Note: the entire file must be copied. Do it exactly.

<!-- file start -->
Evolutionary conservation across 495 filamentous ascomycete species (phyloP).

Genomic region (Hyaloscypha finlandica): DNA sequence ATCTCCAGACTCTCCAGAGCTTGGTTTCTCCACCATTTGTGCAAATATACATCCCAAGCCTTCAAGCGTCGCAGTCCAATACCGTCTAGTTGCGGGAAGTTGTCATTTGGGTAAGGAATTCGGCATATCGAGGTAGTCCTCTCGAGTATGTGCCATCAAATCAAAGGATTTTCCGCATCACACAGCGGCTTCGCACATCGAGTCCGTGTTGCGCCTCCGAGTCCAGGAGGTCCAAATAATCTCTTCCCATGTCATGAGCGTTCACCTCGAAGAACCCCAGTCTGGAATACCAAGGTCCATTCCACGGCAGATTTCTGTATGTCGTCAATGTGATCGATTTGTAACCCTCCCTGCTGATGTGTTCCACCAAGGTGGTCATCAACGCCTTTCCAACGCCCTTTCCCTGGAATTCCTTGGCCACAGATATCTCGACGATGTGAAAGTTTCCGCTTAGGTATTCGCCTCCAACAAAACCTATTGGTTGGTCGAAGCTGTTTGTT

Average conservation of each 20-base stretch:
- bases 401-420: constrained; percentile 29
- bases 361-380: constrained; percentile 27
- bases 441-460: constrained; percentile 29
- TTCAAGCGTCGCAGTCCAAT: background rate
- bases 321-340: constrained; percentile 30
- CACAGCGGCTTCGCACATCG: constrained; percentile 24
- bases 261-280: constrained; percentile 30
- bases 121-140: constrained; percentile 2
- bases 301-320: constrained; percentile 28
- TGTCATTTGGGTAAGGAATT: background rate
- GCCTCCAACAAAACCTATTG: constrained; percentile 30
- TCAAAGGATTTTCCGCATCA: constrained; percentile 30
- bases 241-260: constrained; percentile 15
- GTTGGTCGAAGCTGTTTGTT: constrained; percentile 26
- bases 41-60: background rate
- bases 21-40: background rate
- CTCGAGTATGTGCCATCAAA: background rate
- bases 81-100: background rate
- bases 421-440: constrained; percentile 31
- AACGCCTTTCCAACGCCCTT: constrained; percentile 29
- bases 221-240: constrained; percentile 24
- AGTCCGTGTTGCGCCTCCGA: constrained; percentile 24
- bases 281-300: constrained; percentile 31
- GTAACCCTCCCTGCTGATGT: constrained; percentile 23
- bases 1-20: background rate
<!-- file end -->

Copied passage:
Evolutionary conservation across 495 filamentous ascomycete species (phyloP).

Genomic region (Hyaloscypha finlandica): DNA sequence ATCTCCAGACTCTCCAGAGCTTGGTTTCTCCACCATTTGTGCAAATATACATCCCAAGCCTTCAAGCGTCGCAGTCCAATACCGTCTAGTTGCGGGAAGTTGTCATTTGGGTAAGGAATTCGGCATATCGAGGTAGTCCTCTCGAGTATGTGCCATCAAATCAAAGGATTTTCCGCATCACACAGCGGCTTCGCACATCGAGTCCGTGTTGCGCCTCCGAGTCCAGGAGGTCCAAATAATCTCTTCCCATGTCATGAGCGTTCACCTCGAAGAACCCCAGTCTGGAATACCAAGGTCCATTCCACGGCAGATTTCTGTATGTCGTCAATGTGATCGATTTGTAACCCTCCCTGCTGATGTGTTCCACCAAGGTGGTCATCAACGCCTTTCCAACGCCCTTTCCCTGGAATTCCTTGGCCACAGATATCTCGACGATGTGAAAGTTTCCGCTTAGGTATTCGCCTCCAACAAAACCTATTGGTTGGTCGAAGCTGTTTGTT

Average conservation of each 20-base stretch:
- bases 401-420: constrained; percentile 29
- bases 361-380: constrained; percentile 27
- bases 441-460: constrained; percentile 29
- TTCAAGCGTCGCAGTCCAAT: background rate
- bases 321-340: constrained; percentile 30
- CACAGCGGCTTCGCACATCG: constrained; percentile 24
- bases 261-280: constrained; percentile 30
- bases 121-140: constrained; percentile 2
- bases 301-320: constrained; percentile 28
- TGTCATTTGGGTAAGGAATT: background rate
- GCCTCCAACAAAACCTATTG: constrained; percentile 30
- TCAAAGGATTTTCCGCATCA: constrained; percentile 30
- bases 241-260: constrained; percentile 15
- GTTGGTCGAAGCTGTTTGTT: constrained; percentile 26
- bases 41-60: background rate
- bases 21-40: background rate
- CTCGAGTATGTGCCATCAAA: background rate
- bases 81-100: background rate
- bases 421-440: constrained; percentile 31
- AACGCCTTTCCAACGCCCTT: constrained; percentile 29
- bases 221-240: constrained; percentile 24
- AGTCCGTGTTGCGCCTCCGA: constrained; percentile 24
- bases 281-300: constrained; percentile 31
- GTAACCCTCCCTGCTGATGT: constrained; percentile 23
- bases 1-20: background rate